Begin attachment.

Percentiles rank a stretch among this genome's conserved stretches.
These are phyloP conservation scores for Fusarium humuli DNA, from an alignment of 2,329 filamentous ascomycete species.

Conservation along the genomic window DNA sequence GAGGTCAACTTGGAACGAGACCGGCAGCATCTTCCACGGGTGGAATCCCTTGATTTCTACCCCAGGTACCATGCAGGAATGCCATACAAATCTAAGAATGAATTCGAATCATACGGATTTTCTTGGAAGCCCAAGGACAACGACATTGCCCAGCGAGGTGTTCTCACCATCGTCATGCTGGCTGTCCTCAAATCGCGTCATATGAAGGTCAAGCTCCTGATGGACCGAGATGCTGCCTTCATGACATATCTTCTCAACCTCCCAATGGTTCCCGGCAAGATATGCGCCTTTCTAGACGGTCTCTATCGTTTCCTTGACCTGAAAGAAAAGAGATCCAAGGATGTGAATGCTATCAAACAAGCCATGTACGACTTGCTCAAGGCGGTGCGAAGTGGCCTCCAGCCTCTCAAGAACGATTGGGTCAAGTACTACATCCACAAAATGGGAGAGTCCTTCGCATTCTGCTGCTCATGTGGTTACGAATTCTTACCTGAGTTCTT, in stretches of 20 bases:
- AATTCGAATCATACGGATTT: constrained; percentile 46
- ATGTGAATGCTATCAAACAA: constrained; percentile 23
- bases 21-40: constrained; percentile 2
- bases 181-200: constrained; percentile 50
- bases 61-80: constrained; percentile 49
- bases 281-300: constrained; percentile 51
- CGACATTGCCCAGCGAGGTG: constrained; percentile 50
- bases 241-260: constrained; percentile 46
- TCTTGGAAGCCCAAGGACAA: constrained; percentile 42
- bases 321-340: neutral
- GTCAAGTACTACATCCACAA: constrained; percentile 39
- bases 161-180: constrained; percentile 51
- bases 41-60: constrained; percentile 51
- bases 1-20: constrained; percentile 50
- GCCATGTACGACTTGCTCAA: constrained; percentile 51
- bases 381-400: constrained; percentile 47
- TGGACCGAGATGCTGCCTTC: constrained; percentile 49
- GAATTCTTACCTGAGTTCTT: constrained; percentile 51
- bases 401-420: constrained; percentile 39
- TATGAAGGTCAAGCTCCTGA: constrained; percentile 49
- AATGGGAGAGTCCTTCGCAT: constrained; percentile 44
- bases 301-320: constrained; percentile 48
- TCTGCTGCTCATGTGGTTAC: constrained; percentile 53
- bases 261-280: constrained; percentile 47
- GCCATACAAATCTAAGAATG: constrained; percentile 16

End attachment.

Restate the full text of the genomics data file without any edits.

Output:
Percentiles rank a stretch among this genome's conserved stretches.
These are phyloP conservation scores for Fusarium humuli DNA, from an alignment of 2,329 filamentous ascomycete species.

Conservation along the genomic window DNA sequence GAGGTCAACTTGGAACGAGACCGGCAGCATCTTCCACGGGTGGAATCCCTTGATTTCTACCCCAGGTACCATGCAGGAATGCCATACAAATCTAAGAATGAATTCGAATCATACGGATTTTCTTGGAAGCCCAAGGACAACGACATTGCCCAGCGAGGTGTTCTCACCATCGTCATGCTGGCTGTCCTCAAATCGCGTCATATGAAGGTCAAGCTCCTGATGGACCGAGATGCTGCCTTCATGACATATCTTCTCAACCTCCCAATGGTTCCCGGCAAGATATGCGCCTTTCTAGACGGTCTCTATCGTTTCCTTGACCTGAAAGAAAAGAGATCCAAGGATGTGAATGCTATCAAACAAGCCATGTACGACTTGCTCAAGGCGGTGCGAAGTGGCCTCCAGCCTCTCAAGAACGATTGGGTCAAGTACTACATCCACAAAATGGGAGAGTCCTTCGCATTCTGCTGCTCATGTGGTTACGAATTCTTACCTGAGTTCTT, in stretches of 20 bases:
- AATTCGAATCATACGGATTT: constrained; percentile 46
- ATGTGAATGCTATCAAACAA: constrained; percentile 23
- bases 21-40: constrained; percentile 2
- bases 181-200: constrained; percentile 50
- bases 61-80: constrained; percentile 49
- bases 281-300: constrained; percentile 51
- CGACATTGCCCAGCGAGGTG: constrained; percentile 50
- bases 241-260: constrained; percentile 46
- TCTTGGAAGCCCAAGGACAA: constrained; percentile 42
- bases 321-340: neutral
- GTCAAGTACTACATCCACAA: constrained; percentile 39
- bases 161-180: constrained; percentile 51
- bases 41-60: constrained; percentile 51
- bases 1-20: constrained; percentile 50
- GCCATGTACGACTTGCTCAA: constrained; percentile 51
- bases 381-400: constrained; percentile 47
- TGGACCGAGATGCTGCCTTC: constrained; percentile 49
- GAATTCTTACCTGAGTTCTT: constrained; percentile 51
- bases 401-420: constrained; percentile 39
- TATGAAGGTCAAGCTCCTGA: constrained; percentile 49
- AATGGGAGAGTCCTTCGCAT: constrained; percentile 44
- bases 301-320: constrained; percentile 48
- TCTGCTGCTCATGTGGTTAC: constrained; percentile 53
- bases 261-280: constrained; percentile 47
- GCCATACAAATCTAAGAATG: constrained; percentile 16